First Minister backs Lord Gill in rejecting calls for register of financial interests
The First Minister has rejected calls for a register of judges’ financial interests, saying the current rules were “sufficient”.
Nicola Sturgeon said the proposal for a register, put forward by campaigner Peter Cherbi, was unnecessary.
The Scottish Parliament’s public petitions committee is currently looking into whether judges as well as sheriffs and justices of the peace should be required to register their external financial interests in the way other senior public figures are including MPs, MSPs, board member of public bodies and councillors.
A petition lodged in 2012 at Holyrood called for the judiciary to disclose “pecuniary” interests, meaning directorships, shareholdings and membership of outside bodies.
Scotland’s most senior judge, Lord Gill (pictured), opposed the plan and has not appeared before the committee to give oral evidence on the matter.
In written testimony he criticised the idea, saying it could encourage “aggressive media or hostile individuals” and therefore compromise the privacy of the judiciary.
Lord Gill said: “The establishment of such a register therefore may have the unintended consequence of eroding public confidence in the judiciary.”
Ms Sturgeon has lent her support to Lord Gill, stating in a letter to John Pentland MSP, convener of the committee: “The Scottish Government considers that such a register of judicial interests is not necessary and that the existing safeguards - the Judicial Oath, the Statement of Principles of Judicial Ethics and the system for complaints against the judiciary - are sufficient.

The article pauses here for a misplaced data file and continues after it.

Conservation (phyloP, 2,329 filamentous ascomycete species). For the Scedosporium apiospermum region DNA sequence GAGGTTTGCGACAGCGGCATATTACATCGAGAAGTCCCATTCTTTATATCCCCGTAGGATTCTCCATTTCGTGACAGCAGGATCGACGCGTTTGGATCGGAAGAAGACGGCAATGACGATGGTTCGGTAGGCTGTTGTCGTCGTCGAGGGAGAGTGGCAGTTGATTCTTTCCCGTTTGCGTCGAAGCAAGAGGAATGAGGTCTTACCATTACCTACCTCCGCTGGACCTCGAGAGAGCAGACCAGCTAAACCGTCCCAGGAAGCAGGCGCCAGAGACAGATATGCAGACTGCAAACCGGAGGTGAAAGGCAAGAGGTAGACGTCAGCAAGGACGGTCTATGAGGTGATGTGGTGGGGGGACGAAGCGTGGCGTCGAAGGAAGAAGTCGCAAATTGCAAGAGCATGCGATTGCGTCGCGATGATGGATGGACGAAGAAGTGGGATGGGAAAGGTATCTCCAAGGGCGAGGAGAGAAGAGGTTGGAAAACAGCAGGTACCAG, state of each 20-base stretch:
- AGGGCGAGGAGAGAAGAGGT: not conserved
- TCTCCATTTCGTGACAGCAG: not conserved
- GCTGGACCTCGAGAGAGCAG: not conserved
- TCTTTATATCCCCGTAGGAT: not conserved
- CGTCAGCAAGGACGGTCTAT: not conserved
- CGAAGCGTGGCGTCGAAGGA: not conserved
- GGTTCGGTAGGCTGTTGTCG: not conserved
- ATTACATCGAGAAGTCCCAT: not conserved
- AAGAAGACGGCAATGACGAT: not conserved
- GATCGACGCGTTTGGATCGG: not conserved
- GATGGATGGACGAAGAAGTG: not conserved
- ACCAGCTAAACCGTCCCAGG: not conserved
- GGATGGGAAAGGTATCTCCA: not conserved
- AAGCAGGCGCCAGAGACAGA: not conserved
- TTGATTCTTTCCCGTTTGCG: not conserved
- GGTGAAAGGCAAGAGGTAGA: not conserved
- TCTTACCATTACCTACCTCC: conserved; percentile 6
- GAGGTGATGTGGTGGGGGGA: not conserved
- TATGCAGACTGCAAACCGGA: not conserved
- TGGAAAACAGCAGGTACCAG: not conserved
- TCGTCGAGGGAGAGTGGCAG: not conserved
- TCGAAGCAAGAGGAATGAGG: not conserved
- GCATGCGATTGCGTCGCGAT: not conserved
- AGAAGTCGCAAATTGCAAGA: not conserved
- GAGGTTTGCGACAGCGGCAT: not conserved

“These safeguards, together with the register of judicial recusals, are sufficient to protect individuals from judicial bias.”
Echoing Lord Gill’s fears about an “aggressive media” she said: “The position of the judiciary is different from that of MSPs and others who hold public office. The judiciary cannot publicly defend themselves.”
Mr Cherbi said: “I am surprised Nicola Sturgeon supports a judicial ban on transparency just because judges have been asked to declare their substantial interests.
“We are always told if you have got nothing to hide you have nothing to fear. What are the judges hiding and what do they fear?
“There cannot be one set of rules for judges and another for everyone else. A register of interests will enhance public trust in the justice system, not detract from it.”
A Scottish government spokesperson said: “The Scottish government considers that a specific register of interests is not needed.
“Existing safeguards, including the Judicial Oath, the Statement of Principles of Judicial Interests and the system of complaints against the judiciary, are sufficient to ensure the impartiality of the judiciary in Scotland.”